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Field Museum captures Amazon animal selfies


Leeanna McLean
Digital Reporter

Sunday, April 24, 2016, 4:18 PM - The Field Museum is taking the animal selfie game to a whole other level.

A team of 25 scientists travelled to the remote area of Medio Putumayo-Algodón, a vast Peruvian amazon to study the diversity and abundance of life. They spent 17 days collecting a rapid inventory, recording 1,820 animal and plant species on land and water. About 19 of those are believed to be new discoveries. Researchers recorded the largest number of frogs and snakes of any Field Museum rapid inventory.

While indigenous groups living in the region want to protect the lands, the area is under threat from illegal mining and logging.

"You can't argue for the protection of an area without knowing what is there," Corine Vriesendrop, director of the Field Museum's rapid inventory program said in a statement. "We discovered an intact forest inhabited by indigenous people for centuries and teeming with wildlife. We want it to survive and thrive long after our cameras are gone."

The team set up 14-motion-activated camera traps and a drone to capture the region's biodiversity. Their results are nothing short of incredible.

In the rainforest, you can tell me a herd of ...

The drone footage helped illustrate the overall landscape of the forest, which is only accessible via helicopter.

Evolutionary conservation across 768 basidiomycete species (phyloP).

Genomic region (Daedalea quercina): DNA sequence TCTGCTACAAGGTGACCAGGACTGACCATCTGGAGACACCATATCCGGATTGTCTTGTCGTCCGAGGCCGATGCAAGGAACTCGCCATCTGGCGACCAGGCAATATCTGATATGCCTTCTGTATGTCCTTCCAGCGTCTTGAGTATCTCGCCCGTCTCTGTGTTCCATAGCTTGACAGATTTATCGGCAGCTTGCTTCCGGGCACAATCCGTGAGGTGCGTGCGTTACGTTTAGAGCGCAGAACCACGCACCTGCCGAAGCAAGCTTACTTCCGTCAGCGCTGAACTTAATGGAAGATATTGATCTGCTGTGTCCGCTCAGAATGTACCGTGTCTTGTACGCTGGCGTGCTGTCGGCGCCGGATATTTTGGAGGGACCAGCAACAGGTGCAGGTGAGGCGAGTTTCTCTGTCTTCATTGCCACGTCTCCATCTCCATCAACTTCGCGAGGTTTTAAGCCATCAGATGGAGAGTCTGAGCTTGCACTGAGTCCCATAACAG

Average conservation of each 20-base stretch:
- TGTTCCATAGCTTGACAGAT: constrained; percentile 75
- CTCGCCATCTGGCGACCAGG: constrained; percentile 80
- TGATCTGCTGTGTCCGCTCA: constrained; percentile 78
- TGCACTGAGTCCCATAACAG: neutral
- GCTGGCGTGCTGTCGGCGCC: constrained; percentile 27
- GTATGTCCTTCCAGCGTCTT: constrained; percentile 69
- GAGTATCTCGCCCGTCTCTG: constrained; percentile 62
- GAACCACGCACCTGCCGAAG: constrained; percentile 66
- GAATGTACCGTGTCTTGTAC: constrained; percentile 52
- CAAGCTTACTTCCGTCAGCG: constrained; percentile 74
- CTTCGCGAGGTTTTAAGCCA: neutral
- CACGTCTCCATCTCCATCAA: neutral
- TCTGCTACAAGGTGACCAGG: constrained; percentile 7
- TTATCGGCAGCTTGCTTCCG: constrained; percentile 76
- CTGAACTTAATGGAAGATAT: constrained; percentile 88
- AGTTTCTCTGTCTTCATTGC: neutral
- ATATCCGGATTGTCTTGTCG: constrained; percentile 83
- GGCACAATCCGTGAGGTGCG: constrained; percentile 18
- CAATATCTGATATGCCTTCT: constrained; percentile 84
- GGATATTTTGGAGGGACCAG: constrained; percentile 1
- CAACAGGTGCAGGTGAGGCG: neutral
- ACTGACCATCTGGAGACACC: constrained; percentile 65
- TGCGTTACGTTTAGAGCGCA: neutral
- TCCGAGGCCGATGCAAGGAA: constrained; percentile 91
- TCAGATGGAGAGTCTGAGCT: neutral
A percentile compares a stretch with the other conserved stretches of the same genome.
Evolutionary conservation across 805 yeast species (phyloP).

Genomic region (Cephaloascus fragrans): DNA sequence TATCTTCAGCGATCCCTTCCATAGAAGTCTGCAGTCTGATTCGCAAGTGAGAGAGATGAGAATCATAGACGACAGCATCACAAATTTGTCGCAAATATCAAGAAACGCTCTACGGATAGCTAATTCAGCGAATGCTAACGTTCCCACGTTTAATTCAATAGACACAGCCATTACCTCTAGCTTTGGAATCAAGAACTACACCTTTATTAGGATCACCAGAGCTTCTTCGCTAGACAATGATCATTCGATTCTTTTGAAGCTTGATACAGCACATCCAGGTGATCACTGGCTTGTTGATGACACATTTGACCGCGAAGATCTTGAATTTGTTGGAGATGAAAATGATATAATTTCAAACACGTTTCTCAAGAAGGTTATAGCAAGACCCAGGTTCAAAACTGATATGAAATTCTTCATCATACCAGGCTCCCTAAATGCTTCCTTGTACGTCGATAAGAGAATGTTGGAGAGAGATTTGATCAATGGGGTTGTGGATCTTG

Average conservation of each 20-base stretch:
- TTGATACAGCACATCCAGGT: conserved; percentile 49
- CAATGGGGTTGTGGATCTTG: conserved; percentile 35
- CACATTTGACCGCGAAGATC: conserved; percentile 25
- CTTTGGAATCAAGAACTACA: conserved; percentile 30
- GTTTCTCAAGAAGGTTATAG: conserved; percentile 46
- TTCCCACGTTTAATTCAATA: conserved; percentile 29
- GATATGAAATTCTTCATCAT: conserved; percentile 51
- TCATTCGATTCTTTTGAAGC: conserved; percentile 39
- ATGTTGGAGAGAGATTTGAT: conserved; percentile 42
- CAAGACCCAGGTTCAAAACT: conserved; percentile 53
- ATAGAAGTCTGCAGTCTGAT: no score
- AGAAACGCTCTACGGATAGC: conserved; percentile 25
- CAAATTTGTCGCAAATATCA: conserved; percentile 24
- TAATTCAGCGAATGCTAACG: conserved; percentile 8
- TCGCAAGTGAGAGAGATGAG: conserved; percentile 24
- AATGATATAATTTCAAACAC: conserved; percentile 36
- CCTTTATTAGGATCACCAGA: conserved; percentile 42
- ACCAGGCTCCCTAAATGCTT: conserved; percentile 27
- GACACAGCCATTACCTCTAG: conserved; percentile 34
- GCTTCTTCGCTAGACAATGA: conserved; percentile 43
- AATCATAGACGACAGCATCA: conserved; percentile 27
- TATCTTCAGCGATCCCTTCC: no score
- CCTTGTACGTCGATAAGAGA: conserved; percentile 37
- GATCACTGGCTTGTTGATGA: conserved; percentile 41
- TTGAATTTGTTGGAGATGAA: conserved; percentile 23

"No scientists have ever explored this area, let alone document it with cameras and drones," said Jon Markel, the Field Museum's Geographic Information Systems specialist. "These images are the first time this remote wilderness and the species that call it home are being recorded for science."

The Field Museum's rapid inventory program has helped governments establish 18 new protected areas totaling 26.5 million acres.

Here are some more animal selfies posted on the Field Museum's Facebook page.

Although it has an adorable face, the tayra ...
The Spix's Guan (Penelope jacquacu) was ready to
With an average weight of about 500 pounds, the
Jaguarundis (Puma yagouaroundi) are stealthy ...
Giant anteaters (Myrmecophaga tridactyla) are ...
Despite its elegant plumage, the Grey-winged ...
Despite being the size of a large pig, the giant
Ocelots (Leopardus pardalis) live under the ...
Although the crab-eating raccoon (Procyon ...

SOURCE: Science Daily | Facebook

Watch more: This could be the most adorable photobomb ever 

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